f Fig. 4.1 shows the entire digitized Red Sea bathymetry at a grid resolution o 75om.

4-4

Depth (m)

:.

Fig. 4. I

Digitized Red Sea bathymetry a! a grid resolution of 7SOm.

15%c6nnwi r w l r 9 6 a s ~ ~ d

Danik Hydraulak InPtulIDamh nydravlr lnilil~le

5-1

5

STATISTICAL ANALYSIS
The directional distributions of both extreme winds and waves have been determined based on a combination of extreme value analysis of the storm events and an analysis of the normal conditions found in the 3 years continuous data, excluding the lowest wind speeddwave heights.

The basic assumption is that the wind speeddwave heights from all directional sectors follow the same probability distribution as the omnidirectional values, but the frequency of occurrence of storms vary for each sector, or in other words the storm intensity varies for the different directional sectors.
The omni-directional distribution of wind speedslwave heights is found from the peak values of the 30 storms included in the hindcast. From the results of the hindcasts it was evident that the dominant direction at the southern part of the Red Sea is from South to South-East, whereas for the remaining part of the Red Sea, the dominant directions are from North to North-West. The omnidirectional wind speeds and wave heights were determined by taking the peaks from the hindcasted storms and analysing them using the DHI statistical analysis package EVA. This package makes use of a peaks-over-threshold (POT) analysis which can be combined with a number of statistical distribution functions (see Appendix C) to produce estimates of extreme values. For the present study the POT method and Weibull distribution function as recommended by the Work Group under the International Association of Hydraulics Research has been applied. The aim of the storm selection for the hindcast was to define the most severe events over the 19 years covered by the required meteorological data. As there is some uncertainty associated with the storm selection, especially when an area as large and varied as the Red Sea is concerned, only the selected events that actually resulted in high values at a given location should be used in the subsequent statistical analysis. In the selection of data for the statistical analysis at any given location it is important not to mix normal events with the real storm events, and it is important to ensure that the population of extreme events inciuded in the analysis contains all storms within the time period considered, that have yielded significant wave heights higher than the selected threshold. There is no explicit procedure available for selecting the threshold value that will ensure that these requirements are fulfilled. In the present study the data in a number of grid points were exercised and evaluated, and it was concluded that a threshold equal to 60 percent of the maximum value resulting from the 30 storms at any given location provided an adequate threshold for the subsequent analysis.

5-2

The storm intensity per year is then determined as the number of events exceeding the threshold (0.6 times Uw,max) or Hs,max divided by 19 (the number of years covered by the hindcast).

The estimates of the values corresponding to return periods of 1, 10, 50 and 100 years are determined automatically by running the EVA programme with the input being the peak values (those exceeding 60% of the maximum value) and the number of years covered (19 years in this study). Fig. 5.1 shows an example of the EVA output for extreme winds at the location offshore Duba.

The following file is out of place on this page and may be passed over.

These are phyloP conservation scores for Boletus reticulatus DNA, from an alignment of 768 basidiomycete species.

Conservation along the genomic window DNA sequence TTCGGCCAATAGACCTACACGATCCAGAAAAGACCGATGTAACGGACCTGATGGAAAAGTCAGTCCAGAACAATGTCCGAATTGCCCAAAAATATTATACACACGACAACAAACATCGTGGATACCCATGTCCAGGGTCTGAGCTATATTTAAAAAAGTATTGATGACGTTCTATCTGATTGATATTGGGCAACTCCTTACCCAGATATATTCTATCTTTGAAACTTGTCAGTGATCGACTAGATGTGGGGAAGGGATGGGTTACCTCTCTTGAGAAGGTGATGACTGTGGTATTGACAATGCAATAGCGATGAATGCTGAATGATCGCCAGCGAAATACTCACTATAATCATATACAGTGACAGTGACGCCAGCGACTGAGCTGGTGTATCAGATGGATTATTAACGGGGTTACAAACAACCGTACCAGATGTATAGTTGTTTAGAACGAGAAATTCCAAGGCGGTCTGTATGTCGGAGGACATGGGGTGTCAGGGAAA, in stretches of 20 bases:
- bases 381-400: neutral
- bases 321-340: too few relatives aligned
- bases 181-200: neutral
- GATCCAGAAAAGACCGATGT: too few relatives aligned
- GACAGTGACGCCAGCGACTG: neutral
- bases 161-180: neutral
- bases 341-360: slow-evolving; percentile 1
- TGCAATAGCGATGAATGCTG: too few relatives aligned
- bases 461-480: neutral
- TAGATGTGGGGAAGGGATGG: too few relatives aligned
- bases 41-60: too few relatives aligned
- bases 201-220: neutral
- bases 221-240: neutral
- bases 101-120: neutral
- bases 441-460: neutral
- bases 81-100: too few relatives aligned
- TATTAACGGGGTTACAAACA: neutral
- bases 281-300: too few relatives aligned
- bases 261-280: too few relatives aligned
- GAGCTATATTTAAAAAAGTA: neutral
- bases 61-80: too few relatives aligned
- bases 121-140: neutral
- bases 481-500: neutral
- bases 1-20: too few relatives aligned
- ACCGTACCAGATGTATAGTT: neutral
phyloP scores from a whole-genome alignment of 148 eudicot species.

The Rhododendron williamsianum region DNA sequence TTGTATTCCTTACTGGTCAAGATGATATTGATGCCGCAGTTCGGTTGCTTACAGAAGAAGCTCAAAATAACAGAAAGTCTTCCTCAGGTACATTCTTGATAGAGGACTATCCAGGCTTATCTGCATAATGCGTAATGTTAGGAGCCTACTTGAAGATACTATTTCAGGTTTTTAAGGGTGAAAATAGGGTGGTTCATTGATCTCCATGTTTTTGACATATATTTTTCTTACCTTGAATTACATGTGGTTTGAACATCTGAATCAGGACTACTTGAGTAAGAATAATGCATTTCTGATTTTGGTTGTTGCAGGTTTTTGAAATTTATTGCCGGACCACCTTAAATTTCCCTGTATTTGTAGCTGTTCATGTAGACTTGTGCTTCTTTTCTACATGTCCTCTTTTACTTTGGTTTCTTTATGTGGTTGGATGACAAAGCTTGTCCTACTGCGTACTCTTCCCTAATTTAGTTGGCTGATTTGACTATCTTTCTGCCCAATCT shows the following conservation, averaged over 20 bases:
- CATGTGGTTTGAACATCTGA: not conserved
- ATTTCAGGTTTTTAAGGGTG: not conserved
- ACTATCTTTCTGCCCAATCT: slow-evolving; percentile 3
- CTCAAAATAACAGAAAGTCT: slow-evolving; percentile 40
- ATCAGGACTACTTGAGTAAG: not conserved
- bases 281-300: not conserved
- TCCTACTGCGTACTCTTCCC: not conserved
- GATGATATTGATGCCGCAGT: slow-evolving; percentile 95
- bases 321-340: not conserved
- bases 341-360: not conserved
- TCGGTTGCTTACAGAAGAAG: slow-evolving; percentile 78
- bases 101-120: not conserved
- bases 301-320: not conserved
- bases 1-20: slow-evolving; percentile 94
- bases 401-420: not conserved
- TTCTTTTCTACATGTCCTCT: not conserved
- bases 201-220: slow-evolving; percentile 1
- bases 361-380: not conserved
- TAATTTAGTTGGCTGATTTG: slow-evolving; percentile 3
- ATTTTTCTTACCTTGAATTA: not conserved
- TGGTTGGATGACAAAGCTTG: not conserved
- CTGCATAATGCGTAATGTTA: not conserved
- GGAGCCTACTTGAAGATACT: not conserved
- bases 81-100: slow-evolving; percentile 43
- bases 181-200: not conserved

In addition to the central estimates of the extreme values, the EVA programme also produces estimates of the standard deviations of the estimates based on the input data and a Monte Carlo simulation. The standard deviation is a measure of the uncertainty of the estimates as induced by the limited number of data. The standard deviations are also shown on the output, see Fig. 5.1. For the present project it has been decided to use the central estimate plus one standard deviation as the recommended values. Some account is in this way taken of the uncertainty in the extreme value estimations.

The storm intensity for the omnidirectional winddwaves can be estimated from the 30 storms. The wind/wave directions of most of the storm peaks fall within narrow directional bands, ie data for only a couple of the 12 directional sectors are available. The storm intensity for the individual sectors can therefore not be estimated from the limited storm hindcast dataset. However, the 3 years of continuous hindcast can give some indication of the expected relative intensity. By neglecting the smallest values (wind speeds lower than 4 m/s and significant wave heights less t a 0.5 m), the remaining data have hn been analysed with respect to directions to yield the relative frequency of occurrence of winddwaves within each of the 12 directional sectors at all calculation points. Subsequent to this analysis, the storm intensity of the worst direction, ie the most frequent direction, was adjusted to be identical to the.omni-directional, and all other directions were adjusted accordingly. The storm intensity for the 11 remaining sectors was thus relative to the worst direction. With this storm intensity combined with the omni-directional statistical Weibull distribution, the extreme values for the 11 other directions have been determined. Table 5.1 shows the normalized frequency of occurrence of winds for the location offshore Duba together with the resulting 50 year estimates of wind speeds.

Table 5.1 Example o relative occurrence frequency of wind speed for I 2 sectors f and associated 50 year e s t i m e s at Duba.

5-3

. I

I

1

:IF
. . . . . ..-. .....
"....A:

...
I.

I

- ,-.-,*.., .,.. .,., , c-.,
-r.
.-.t
."..I,.,.

..-.... ..... .-..
1 . " .

1

....... ........
L